Again, I controlled my power numbers well and felt really good to get to the turn point in such good shape. I’d been drinking and eating in line with my “little and often” plan and this I’m sure was a huge contributor to how fresh I was feeling. The turn point wasn’t quite halfway but it did signify that most of the climbing was done. We just had to conquer Maitlands from the other-side and then it was a rolling ride home, aiming to keep the power up around 255w the whole way. The gentle drizzle continued to fall and this meant that the roads were wet but at no point did I feel that I needed to be careful. Perhaps if the tarmac had been smoother it would have been more of a challenge to corner in these conditions but the grippy surfaces helped.
Over the last 30km I remember thinking just how much harder work it was than I’d expected. With only 650m of climbing and fairly benign winds I think everyone had expected the bike leg to be less taxing but the bumpy road surfaces made it hard work to maintain speed. I kept eating and drinking and with about 10km to go, took my caffeine gel to give me a boost ahead of the run. The last 3km were back into town where the noise and support of the crowds gave an added boost and I arrived at T2 feeling excited to run. After my last outing in London the thought did flash through my mind about whether I would cramp up as I dismounted ? No way.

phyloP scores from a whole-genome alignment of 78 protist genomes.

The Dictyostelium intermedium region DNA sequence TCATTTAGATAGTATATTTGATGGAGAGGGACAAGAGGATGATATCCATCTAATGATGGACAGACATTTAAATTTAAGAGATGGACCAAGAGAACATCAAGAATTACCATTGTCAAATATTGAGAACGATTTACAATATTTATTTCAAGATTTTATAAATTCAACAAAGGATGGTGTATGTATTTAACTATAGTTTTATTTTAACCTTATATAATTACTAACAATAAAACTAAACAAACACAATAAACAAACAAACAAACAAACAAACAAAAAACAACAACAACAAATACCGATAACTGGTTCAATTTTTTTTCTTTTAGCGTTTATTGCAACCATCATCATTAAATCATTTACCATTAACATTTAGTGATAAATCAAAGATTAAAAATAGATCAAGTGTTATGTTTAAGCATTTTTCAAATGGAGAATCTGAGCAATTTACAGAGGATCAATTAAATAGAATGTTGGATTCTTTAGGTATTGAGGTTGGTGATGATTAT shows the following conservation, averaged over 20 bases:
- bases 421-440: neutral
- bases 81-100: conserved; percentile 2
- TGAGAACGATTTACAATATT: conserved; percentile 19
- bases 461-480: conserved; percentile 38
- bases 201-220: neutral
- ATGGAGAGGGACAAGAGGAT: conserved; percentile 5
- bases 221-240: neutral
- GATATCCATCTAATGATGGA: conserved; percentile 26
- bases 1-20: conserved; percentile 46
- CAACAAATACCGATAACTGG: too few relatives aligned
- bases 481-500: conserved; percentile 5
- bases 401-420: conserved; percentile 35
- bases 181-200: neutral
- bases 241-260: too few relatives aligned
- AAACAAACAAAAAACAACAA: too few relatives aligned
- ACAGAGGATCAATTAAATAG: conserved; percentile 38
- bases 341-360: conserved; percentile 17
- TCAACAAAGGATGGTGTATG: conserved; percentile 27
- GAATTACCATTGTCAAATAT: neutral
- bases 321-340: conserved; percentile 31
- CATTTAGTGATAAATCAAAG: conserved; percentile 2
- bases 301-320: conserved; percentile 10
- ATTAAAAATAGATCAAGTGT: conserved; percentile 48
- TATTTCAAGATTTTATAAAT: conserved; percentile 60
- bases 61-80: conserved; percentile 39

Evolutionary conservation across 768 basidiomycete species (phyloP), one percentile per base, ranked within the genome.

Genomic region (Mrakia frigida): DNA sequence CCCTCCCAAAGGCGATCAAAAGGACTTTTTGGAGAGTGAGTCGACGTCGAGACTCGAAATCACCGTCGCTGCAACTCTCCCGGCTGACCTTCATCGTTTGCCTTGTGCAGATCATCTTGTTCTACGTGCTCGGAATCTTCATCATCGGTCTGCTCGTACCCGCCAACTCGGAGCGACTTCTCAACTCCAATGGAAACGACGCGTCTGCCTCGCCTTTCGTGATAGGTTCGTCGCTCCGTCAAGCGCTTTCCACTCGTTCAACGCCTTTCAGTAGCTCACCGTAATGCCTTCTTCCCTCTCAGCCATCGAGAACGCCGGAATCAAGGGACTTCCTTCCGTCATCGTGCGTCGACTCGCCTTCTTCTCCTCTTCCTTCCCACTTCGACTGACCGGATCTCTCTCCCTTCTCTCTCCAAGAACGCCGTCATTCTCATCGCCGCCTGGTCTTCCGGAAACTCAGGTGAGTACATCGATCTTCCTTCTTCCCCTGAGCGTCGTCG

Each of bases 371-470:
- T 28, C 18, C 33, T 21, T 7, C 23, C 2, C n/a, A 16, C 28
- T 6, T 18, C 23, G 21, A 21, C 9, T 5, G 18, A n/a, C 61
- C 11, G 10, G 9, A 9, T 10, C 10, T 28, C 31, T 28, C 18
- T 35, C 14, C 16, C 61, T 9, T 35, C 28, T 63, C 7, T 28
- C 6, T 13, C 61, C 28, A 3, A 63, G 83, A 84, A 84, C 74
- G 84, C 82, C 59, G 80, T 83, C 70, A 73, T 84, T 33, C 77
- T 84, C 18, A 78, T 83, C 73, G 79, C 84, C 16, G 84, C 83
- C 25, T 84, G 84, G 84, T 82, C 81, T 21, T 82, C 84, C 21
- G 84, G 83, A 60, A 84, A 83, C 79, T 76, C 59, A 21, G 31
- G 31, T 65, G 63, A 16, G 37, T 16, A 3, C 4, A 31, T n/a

I jumped off the bike and felt great. Immediately another of the brilliant volunteers rushed over to take my bike leaving me with the more simple job of locating my run bag and getting ready for the final part of what was shaping up to be a memorable race. I came out of T2 with my legs behaving. Still no sign of cramp and in fact I quickly settled into a really comfortable running rhythm.
Run course was two laps. Transition and the finish was in the middle so we headed out in a northerly direction up past Kings Beach, looped back towards transition and the main crowds, then out to the south for second part of lap before coming back through to begin 2nd lap. So it great for runners and spectators. We got the thrill of the huge crowds 5 times and supporters got to see us 5 times during the run. The boost this provides is massive. Seeing a familiar face, hearing a particular voice, getting the support and encouragement from a special person makes such a difference. I love it when Kathy is there to cheer me on and when I can see that she is getting excited for me, the emotion ramps up even more.